Scattered among the hot springs of Yellowstone National Park are the rarest fountains of all, the geysers. They are rare and distinguished from hot springs, because somewhere, usually near the surface in the plumbing system of a geyser, there are one or more constrictions. Expanding steam bubbles generated from the rising hot water build up behind these constrictions, ultimately squeezing through the narrow passageways and forcing the water above to overflow from the geyser. The release of water at the surface prompts a sudden decline in pressure of the hotter waters at great depth, triggering a violent chain reaction of tremendous steam explosions in which the volume of rising, now boiling, water expands 1,500 times or more. This expanding body of boiling superheated water bursts into the sky as one of Yellowstone’s many famous geysers. There are more geysers in Yellowstone National Park than anywhere else on earth. Old Faithful, certainly the most famous geyser, is joined by numerous others big and small, named and unnamed. Though born of the same water and rock, what is enchanting is how differently they play in the sky. Riverside Geyser shoots at an angle across the Firehole River, often forming a rainbow in its mist. Castle erupts from a cone shaped like the ruins of a medieval castle. Grand Geyser explodes in a series of powerful bursts, towering above the surrounding trees. Echinus Geysers spouts up and out to all sides like a fireworks display of water. And Steamboat Geyser, the largest in the world, pulsates like a massive steam engine in a rare, but remarkably memorable eruption, reaching heights of 300 to 400 feet. This page includes more information about some of the better-known geysers in Yellowstone. The major geyser basins in Yellowstone National Park include Norris, Upper, and Lower Geyser Basins. Old Faithful is located in the Upper Gesyer Basin, and Steamboat (the world's largest geyser) is located in Norris Geyser Basin. You don't have to wait until your next visit - view the Old Faithful Geyser Streaming Webcam now, courtesy of the National Park Service and Yellowstone Park Foundation.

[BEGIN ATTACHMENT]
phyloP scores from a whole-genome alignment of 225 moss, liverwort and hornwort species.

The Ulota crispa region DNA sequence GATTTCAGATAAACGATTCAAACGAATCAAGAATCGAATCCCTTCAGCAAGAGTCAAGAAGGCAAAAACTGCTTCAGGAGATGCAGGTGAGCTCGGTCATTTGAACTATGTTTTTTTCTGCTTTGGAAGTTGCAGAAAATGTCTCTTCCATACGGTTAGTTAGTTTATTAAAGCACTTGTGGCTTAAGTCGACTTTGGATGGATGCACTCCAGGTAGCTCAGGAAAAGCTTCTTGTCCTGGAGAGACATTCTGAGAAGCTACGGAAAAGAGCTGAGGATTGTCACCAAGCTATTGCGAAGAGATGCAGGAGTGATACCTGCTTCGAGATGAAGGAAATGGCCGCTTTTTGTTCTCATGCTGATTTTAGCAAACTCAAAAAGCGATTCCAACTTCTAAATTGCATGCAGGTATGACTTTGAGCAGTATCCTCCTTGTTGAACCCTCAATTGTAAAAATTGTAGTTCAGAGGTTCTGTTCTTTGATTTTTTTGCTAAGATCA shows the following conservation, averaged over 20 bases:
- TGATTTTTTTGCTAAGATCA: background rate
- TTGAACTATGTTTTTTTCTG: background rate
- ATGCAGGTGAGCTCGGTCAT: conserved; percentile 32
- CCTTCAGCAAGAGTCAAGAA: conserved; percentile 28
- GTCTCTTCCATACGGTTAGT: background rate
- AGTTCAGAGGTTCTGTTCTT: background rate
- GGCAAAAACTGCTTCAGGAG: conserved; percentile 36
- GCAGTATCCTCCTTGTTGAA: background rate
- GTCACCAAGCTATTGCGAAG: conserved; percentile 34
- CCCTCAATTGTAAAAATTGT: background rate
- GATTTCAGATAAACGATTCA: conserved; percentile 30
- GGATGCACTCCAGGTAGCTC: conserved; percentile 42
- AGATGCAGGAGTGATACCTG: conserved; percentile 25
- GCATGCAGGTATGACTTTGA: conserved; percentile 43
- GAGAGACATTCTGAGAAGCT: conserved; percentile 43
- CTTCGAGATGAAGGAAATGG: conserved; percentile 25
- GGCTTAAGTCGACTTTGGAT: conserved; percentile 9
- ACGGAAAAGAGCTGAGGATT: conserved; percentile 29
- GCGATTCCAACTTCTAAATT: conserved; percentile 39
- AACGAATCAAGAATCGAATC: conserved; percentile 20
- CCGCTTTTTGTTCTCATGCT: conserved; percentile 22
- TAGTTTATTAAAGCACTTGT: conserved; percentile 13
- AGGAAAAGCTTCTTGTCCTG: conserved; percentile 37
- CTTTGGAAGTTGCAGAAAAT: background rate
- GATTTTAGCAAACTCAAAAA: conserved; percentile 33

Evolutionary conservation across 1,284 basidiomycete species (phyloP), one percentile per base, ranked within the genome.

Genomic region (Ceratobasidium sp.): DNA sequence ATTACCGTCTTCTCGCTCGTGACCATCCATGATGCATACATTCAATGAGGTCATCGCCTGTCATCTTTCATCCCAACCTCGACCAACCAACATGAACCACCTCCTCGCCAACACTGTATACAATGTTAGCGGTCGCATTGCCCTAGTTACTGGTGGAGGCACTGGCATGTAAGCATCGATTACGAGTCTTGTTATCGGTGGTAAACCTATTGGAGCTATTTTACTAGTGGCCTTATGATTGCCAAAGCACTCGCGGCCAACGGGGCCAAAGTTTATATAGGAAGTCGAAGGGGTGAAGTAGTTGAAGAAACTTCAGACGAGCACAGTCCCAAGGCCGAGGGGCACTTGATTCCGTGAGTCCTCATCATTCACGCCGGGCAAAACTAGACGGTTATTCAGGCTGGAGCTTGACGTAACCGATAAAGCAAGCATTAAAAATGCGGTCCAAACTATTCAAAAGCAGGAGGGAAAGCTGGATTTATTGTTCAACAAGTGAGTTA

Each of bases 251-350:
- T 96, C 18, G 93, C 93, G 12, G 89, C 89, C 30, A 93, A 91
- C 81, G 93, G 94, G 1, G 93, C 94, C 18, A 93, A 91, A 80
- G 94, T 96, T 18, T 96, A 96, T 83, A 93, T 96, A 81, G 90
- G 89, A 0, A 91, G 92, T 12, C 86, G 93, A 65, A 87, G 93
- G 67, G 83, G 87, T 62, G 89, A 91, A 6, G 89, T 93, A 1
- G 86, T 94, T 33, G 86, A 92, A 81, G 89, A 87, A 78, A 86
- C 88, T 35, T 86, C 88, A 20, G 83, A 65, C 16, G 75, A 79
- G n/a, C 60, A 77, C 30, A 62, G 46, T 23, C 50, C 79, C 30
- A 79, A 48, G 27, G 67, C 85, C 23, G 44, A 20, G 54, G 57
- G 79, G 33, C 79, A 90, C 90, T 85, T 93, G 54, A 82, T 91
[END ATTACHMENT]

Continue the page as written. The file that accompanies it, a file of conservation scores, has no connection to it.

Yellowstone National Park